Sequence conservation and diversity of virioplankton co-chaperonin genes
Clustering and analysis of the 1479 full-length virioplankton GroES genes revealed only 28.8% average pairwise identity between GroES representative cluster sequences. Despite low amino acid conservation, key functional residues in the mobile loop region, consisting of a conserved glycine followed by three small hydrophobic amino acids (Xu et al., 1997), were usually conserved among virioplankton co-chaperonins (Supplementary Figures 1 and 13). However, 336 (23%) of the full-length virioplankton co-chaperonins encoded a charged or polar residue instead of a hydrophobic residue in the second or third position of the mobile loop region, including sequences representing the most abundant co-chaperonin clusters (for example, Clusters 4, 8, 10 and 12; Figure 5b; Supplementary Figure 13). GroES genes from GroES>GroEL contigs recruited to two of the predominant co-chaperonin clusters (Clusters 15 and 18, Figures 5a and b) and were composed exclusively of sequences from the DYM and SERC viromes. This grouping agreed with the GroEL phylogeny, where GroEL sequences within the GroES>GroEL clade were exclusively from the DYM and SERC libraries (Figure 1), suggesting GroES>GroEL-encoding viruses rather than GroEL>GroES were prevalent in the DYM library. For co-chaperonins in these clusters, the conserved glycine residue in the mobile loop was replaced with an asparagine (clusters 15 and 18, yellow box, Figure 5b) or serine residue in all but one of the GroES sequences. This modification may facilitate interaction with the viral GroEL instead of the host GroEL. Another well-defined domain in co-chaperonin proteins is the roof hairpin, which covers the dome of the GroEL/ES complex in bacterial co-chaperonins but is deleted in the viral co-chaperonin paralogs T4 gp31 and RB49 CocO (Ang et al., 2001). Interestingly, co-chaperonin sequences from all libraries (except DYM) fell into clusters without a dome loop structure and included GroES sequences from SERC contigs with a GroEL>GroES gene order (Clusters 6, 7 and 16 in the red box/outline, Figures 5a and b). Deletion of the roof hairpin structure may provide a larger folding cavity, as observed in the T4 gp31-GroEL complex (Bakkes et al., 2005).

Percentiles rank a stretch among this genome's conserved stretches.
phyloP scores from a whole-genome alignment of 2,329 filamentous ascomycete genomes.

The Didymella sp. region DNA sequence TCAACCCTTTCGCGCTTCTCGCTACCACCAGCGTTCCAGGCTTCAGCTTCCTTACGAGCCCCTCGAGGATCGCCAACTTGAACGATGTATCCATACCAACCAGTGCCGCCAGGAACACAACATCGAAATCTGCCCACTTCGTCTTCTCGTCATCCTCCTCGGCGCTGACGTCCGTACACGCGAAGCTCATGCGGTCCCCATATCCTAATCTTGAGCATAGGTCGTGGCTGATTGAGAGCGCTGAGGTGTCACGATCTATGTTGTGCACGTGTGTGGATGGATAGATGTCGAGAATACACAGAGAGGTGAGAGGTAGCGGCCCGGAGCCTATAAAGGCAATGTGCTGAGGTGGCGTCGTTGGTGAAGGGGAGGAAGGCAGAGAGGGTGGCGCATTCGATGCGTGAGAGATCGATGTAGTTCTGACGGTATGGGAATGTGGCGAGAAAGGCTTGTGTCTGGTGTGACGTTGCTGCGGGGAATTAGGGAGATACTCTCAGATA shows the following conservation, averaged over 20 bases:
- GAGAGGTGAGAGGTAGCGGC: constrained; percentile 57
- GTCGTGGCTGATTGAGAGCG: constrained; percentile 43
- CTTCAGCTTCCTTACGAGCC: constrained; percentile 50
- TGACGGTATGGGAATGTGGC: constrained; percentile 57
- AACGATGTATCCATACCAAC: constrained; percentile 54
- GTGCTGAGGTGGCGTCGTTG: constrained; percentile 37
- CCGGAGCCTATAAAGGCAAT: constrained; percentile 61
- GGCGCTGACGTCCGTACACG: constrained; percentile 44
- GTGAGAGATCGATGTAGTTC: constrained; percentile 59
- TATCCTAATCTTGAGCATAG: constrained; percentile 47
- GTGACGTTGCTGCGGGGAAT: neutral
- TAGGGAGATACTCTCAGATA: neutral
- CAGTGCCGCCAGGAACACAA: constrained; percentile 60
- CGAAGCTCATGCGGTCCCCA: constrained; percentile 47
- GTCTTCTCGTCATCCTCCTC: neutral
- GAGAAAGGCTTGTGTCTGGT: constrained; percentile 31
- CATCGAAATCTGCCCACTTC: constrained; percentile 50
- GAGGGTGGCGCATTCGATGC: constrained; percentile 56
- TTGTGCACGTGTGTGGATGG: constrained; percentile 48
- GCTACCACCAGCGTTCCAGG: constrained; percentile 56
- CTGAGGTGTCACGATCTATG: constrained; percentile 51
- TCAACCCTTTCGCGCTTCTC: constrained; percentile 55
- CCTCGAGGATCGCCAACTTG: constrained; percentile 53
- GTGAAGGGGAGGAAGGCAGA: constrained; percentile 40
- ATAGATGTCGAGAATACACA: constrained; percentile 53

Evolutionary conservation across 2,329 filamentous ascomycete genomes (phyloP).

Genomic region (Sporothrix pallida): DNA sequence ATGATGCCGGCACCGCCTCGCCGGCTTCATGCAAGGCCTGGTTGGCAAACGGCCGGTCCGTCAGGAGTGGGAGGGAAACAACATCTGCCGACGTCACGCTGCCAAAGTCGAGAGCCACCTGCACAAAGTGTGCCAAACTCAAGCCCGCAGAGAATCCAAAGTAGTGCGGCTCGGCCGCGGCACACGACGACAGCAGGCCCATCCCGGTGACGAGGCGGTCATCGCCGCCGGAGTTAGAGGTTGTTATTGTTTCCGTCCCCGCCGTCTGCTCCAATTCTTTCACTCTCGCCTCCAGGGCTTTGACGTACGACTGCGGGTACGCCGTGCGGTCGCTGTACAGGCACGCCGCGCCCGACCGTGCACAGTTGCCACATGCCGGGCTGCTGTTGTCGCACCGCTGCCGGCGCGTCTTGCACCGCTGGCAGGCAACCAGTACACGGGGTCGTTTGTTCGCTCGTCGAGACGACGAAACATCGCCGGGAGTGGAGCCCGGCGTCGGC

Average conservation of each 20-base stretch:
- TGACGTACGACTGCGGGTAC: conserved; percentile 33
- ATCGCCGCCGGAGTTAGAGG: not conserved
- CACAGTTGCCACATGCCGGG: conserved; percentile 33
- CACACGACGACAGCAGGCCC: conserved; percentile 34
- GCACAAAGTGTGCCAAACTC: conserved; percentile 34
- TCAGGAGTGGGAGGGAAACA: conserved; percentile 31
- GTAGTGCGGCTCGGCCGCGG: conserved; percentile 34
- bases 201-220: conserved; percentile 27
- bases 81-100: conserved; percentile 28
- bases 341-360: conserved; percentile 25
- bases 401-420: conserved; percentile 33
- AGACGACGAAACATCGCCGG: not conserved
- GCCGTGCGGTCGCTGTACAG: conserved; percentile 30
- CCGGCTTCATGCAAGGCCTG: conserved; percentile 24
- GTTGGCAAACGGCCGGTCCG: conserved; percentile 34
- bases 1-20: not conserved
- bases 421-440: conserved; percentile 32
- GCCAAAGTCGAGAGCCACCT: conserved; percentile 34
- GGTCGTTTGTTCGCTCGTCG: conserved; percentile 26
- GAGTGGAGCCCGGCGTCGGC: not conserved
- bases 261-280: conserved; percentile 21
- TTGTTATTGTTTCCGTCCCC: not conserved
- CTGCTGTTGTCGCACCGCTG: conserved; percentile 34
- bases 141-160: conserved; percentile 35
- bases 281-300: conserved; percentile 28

Relative abundance of virioplankton chaperonins